By: Hannah Heitz
Probiotics have been shown to decrease intestinal discomfort, improve blood lipid levels, delay aging, and prevent tumors. These benefits only occur if the probiotic bacteria can survive the acidic pH of the stomach. Thus, about seventy to eighty percent of the probiotics on the market today are not as beneficial as they claim. Some of them even contained harmful bacteria when tested. Although the benefits of probiotics are supported, the credibility of the supplements is not. Supplement makers often combine probiotic strains randomly, without research or reason, and then tout that their brand contains ten probiotic strains, whereas another brand may only contain eight. To us, this sounds promising. More strains must mean increased health benefits, yet the opposite can be true. In certain combinations, probiotics can be antagonistic to one another and there is little research on the benefits of these combinations.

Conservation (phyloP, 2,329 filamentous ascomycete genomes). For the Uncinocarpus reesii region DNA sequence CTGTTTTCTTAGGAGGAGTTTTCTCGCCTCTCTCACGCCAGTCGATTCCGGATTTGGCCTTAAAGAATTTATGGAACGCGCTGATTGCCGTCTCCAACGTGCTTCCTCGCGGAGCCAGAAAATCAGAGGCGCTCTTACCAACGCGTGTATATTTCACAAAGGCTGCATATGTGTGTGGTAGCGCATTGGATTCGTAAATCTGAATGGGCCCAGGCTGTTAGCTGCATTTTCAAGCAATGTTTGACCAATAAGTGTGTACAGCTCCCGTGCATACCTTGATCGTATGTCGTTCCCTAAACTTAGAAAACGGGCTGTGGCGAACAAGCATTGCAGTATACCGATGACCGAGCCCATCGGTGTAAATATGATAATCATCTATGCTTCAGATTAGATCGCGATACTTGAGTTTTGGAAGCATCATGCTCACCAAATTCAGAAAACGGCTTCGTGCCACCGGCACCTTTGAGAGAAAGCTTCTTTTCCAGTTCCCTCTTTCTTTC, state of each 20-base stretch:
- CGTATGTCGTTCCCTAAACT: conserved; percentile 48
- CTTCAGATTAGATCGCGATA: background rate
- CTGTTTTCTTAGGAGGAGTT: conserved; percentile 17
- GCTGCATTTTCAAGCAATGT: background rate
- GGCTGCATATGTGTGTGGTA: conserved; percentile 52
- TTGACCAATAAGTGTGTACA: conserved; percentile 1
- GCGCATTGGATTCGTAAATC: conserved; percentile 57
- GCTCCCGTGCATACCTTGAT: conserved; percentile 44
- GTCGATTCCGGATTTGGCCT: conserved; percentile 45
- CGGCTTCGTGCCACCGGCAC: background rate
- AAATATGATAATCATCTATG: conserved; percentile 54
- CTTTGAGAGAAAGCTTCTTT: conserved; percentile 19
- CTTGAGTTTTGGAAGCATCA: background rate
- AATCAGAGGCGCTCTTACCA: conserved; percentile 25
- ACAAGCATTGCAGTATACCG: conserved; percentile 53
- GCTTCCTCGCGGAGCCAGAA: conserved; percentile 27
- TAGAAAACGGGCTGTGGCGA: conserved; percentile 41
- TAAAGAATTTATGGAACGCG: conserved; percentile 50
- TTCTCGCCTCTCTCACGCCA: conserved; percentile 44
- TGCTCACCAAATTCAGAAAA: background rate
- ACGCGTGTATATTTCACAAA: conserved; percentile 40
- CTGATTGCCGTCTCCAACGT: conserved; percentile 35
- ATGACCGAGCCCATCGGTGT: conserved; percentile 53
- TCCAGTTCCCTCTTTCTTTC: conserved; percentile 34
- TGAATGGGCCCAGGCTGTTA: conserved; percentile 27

Prebiotic, not to be confused with probiotic, is a form of fiber that aids in the growth of healthy bacteria in the gut. Prebiotics and probiotics work best together because prebiotics extend the life of probiotic bacteria in the body. The majority of prebiotic fiber is carbohydrates that cannot be digested so it stays in the colon and is fermented. Soybeans, oats, whole grain wheat, onions, garlic, leeks, asparagus, and food additives, such as wheat dextrin, psyllium, acacia gum, inulin, and polydextrose are common sources of prebiotic fiber. Studies have shown that most Americans consume several grams of this fiber every day, although most of us did not realize this type of fiber existed. Prebiotic fiber not only increases the efficacy of probiotics in the gut, but it has been shown to enhance immune function. Research on prebiotic fiber is only just beginning, but it shows promising results.